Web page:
- Measure of success

Last year, 92 per cent of our members were satisfied with the benefits from IfL. One measure of success in 2010 will be building on this. A second will be the professional status of Qualified Teacher Learning and Skills, conferred by IfL, being recognised for teaching in schools, helping all young people flourish. A third measure will be more varied and effective professional development for teachers and trainers so that all learners have up-to-date, brilliant teaching and training.

GRAHAM HOYLE, Chief executive of the Association of Learning Providers

- Biggest challenge

With the cuts in budgets expected after 201011, we want the main political parties to stay committed to an employment and skills funding framework which is built around a demand-led market and completely open to good-performing providers from the private, public and voluntary sectors.

- Biggest risk

One challenge, unchanged from this year, is to ensure that the local authorities who will be responsible for 14-19 learning and skills provision have independent work-based learning providers firmly on their radar.

- Measure of success

We should know by the end of 2010 whether the new government has protected the interests of employers and individual learners by resisting calls for ring-fenced budgets and by committing to the introduction of adult skills accounts that can be used with any approved provider in respect of any FE and skills budget.

JOHN FREEMAN, Director of the React Programme, the local government scheme for the transfer of funding for 16-19 education to local authorities in April 2010

- Biggest challenge

We must all focus on what we are trying to achieve; a more joined-up, more locally owned system that will be responsive both to the needs of learners and the economy. We must build a system in which we all work together - the motto must be "done with", not "done to" or, even worse, "done over"!

- Biggest risk

We need a "soft landing" in April - colleges paid and learners taught. But we also need a new system that develops strategically towards full participation in 2013. If we focus only on the mechanisms and systems, and what we need to do urgently, we will lose a huge opportunity.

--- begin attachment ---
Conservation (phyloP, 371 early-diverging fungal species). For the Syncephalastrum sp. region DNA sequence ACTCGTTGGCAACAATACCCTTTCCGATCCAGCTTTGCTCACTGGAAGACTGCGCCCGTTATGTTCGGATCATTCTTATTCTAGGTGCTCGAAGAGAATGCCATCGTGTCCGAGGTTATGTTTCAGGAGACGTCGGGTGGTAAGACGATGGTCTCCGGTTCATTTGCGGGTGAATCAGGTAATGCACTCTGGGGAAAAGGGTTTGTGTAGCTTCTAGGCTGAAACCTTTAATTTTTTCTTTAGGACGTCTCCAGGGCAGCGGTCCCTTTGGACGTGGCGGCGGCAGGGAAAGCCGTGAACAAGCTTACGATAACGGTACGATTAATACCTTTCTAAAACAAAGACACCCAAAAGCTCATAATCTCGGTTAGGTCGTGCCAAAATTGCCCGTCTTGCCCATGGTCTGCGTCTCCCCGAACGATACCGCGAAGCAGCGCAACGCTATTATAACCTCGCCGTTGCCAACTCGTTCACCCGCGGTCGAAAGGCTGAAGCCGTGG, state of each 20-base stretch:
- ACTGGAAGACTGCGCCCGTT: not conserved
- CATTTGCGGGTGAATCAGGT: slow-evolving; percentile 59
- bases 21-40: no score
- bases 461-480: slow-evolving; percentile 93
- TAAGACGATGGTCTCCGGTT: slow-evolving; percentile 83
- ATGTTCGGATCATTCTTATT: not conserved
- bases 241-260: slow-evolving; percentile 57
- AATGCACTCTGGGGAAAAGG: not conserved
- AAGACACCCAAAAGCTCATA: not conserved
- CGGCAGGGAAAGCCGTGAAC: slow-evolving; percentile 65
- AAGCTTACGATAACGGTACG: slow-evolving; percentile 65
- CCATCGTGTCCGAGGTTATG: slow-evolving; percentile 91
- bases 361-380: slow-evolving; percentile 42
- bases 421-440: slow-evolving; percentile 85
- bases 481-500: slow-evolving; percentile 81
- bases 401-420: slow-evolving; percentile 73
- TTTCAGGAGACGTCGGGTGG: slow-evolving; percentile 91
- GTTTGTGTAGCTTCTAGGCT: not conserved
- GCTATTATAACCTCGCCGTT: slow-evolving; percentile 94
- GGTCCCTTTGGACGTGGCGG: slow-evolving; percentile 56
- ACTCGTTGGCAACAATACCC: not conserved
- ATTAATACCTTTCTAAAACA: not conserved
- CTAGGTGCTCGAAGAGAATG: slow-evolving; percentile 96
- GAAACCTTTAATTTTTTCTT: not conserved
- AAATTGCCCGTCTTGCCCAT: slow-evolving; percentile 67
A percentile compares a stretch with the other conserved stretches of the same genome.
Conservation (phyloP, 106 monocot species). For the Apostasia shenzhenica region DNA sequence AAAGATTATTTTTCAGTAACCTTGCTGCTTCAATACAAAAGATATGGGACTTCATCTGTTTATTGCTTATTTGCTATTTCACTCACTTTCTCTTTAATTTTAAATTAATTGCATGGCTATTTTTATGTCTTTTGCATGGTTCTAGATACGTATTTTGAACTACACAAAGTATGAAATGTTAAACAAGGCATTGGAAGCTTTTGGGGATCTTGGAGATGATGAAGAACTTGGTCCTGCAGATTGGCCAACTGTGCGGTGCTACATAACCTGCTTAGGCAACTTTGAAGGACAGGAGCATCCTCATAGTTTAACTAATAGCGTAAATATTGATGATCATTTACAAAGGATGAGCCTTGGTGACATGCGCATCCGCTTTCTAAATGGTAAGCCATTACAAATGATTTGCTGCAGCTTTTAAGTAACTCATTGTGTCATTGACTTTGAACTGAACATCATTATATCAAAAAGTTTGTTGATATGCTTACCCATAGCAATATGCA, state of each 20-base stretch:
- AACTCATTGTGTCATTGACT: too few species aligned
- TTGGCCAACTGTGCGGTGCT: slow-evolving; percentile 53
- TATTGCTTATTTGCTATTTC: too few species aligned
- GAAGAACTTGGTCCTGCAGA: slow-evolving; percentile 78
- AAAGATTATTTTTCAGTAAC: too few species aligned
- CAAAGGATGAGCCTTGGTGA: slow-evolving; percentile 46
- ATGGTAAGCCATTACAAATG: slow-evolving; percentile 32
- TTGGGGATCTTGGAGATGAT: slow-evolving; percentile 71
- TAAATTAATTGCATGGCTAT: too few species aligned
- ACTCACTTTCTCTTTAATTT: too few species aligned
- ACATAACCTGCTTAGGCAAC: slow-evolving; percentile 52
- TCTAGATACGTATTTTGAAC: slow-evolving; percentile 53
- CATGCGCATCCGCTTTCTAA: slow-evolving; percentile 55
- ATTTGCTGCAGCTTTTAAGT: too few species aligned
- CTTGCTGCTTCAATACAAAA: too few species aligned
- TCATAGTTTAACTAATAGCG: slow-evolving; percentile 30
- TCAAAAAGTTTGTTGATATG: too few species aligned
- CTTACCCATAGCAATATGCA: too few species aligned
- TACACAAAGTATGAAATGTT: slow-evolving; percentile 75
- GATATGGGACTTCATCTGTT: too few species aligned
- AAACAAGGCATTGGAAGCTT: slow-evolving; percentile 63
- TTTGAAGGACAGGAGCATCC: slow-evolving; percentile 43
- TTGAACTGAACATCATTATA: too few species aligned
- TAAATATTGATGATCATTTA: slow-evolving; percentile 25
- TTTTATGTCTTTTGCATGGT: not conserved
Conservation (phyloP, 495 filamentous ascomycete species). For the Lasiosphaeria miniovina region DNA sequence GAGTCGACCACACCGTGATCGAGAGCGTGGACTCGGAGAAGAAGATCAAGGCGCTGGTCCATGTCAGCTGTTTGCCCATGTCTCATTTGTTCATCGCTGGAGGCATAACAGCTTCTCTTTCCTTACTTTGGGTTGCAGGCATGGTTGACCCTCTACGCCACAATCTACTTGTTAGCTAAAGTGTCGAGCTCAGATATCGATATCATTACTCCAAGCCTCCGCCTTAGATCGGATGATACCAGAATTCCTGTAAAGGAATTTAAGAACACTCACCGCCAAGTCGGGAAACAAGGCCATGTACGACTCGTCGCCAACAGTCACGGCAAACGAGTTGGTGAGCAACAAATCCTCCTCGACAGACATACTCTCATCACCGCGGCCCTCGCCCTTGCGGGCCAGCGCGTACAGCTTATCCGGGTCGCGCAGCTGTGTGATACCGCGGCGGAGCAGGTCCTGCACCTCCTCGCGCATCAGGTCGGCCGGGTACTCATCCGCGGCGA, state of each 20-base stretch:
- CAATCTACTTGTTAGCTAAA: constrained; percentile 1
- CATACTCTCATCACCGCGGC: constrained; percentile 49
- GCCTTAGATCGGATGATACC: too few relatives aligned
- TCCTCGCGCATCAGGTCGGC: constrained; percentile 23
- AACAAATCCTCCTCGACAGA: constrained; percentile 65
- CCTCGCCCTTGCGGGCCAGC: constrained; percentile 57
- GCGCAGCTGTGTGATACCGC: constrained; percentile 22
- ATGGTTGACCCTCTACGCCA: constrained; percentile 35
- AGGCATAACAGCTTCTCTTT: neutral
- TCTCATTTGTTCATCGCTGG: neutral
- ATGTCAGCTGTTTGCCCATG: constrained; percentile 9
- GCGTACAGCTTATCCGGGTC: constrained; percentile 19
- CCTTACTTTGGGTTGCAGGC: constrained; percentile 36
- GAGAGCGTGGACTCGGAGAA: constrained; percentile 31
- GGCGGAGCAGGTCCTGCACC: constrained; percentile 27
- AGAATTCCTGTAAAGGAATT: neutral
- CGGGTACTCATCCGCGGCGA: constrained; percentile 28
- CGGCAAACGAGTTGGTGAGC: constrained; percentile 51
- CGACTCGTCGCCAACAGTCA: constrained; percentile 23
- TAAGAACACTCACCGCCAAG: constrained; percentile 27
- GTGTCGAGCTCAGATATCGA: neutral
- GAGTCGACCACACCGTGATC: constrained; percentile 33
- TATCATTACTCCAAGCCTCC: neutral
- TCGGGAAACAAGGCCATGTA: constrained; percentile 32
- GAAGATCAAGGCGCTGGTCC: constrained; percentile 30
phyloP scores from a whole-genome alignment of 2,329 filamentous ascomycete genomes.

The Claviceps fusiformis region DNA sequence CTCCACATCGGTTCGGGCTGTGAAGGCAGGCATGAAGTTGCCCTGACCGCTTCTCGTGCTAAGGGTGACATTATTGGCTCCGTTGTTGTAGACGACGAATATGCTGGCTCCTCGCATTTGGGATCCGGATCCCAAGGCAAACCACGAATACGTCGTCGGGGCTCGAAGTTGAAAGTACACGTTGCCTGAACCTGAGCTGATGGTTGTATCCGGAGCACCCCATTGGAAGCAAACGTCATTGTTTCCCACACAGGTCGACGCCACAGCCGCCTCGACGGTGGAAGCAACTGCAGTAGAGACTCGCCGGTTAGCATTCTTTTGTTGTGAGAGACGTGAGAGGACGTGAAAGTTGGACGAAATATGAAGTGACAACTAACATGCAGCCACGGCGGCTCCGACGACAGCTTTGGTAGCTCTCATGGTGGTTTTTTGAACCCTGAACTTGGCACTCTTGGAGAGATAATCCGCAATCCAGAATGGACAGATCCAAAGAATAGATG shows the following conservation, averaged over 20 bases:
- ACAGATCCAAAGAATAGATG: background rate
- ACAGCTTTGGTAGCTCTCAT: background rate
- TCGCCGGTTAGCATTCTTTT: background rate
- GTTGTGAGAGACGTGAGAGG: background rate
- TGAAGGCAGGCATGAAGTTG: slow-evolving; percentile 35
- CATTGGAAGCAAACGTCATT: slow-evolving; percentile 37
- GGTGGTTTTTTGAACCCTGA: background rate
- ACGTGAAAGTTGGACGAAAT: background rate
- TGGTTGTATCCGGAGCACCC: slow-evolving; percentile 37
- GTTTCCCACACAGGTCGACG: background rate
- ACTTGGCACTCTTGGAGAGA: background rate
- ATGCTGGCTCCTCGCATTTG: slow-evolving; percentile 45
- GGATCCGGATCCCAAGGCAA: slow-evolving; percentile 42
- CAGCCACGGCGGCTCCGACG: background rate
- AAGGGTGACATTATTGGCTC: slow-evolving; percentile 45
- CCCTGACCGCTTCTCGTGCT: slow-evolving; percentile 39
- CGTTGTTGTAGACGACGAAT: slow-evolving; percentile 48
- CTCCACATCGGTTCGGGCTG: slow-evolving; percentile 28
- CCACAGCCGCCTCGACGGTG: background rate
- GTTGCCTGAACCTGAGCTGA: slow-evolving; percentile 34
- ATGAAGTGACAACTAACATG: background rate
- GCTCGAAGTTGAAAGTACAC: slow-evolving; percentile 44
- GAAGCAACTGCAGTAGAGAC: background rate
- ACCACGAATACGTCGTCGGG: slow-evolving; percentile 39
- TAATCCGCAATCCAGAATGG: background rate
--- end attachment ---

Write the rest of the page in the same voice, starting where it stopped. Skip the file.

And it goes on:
- Measure of success

We will have succeeded if we have business as usual for learners, schools and colleges, while stimulating a national debate about how we should reconfigure the 16-19 system to meet the needs of all young people.

DR ALISON BIRKINSHAW, Chair of the FE Reputation Strategy Group and principal of York College

- Biggest challenge

The FE sector is becoming increasingly complex and financially strained and there will be pressure on individual and institutional members of the FE Reputation Strategy Group (FERSG). The group is doing good work to raise the reputation of the sector, and we must find a way for this to continue.

- Biggest risk

The pressures on funding, unless managed carefully, may prove a risk to the reputation of the sector. The FERSG needs to work with local authorities, the Government, the Skills Funding Agency and the Young People's Learning Agency to ensure that we raise awareness of issues impacting directly on reputation.

- Measure of success

The reputation of the sector has improved. If this continues, then increased recruitment, improvements in quality and financial stability will lead to a streamlined regulatory system. Those working in the sector will act as advocates without prompting, as will our students. Put simply, FERSG will no longer need to exist.

- Dr Birkinshaw writes in her capacity as chair of the FERSG

FRANK MCLOUGHLIN, Chair of the 157 Group and principal of City and Islington College

- Biggest challenge

Colleges are the education success story of the last 10 years. The biggest challenge is to maintain the momentum and provide outstanding outcomes for our learners and our communities.

But we need to do more than that. We need to create a vision for where colleges could be in the next 10 years.

Autonomous organisations drive out results. The recognition of this in (the Government's strategy) Skills for Growth is very welcome.

- Biggest risk

Colleges face enormous financial challenges. However, we have always been adept at doing more with less. We must work together in new organisational arrangements to ensure that we operate in the most efficient and effective way.

- Measure of success

Survival will be a measure of success for many colleges. We must demonstrate that we can work together as a sector to support each other to survive, thrive and fulfil our mission as essential assets for social cohesion and economic regeneration.

Frank McLoughlin writes in his capacity as chair of the 157 Group.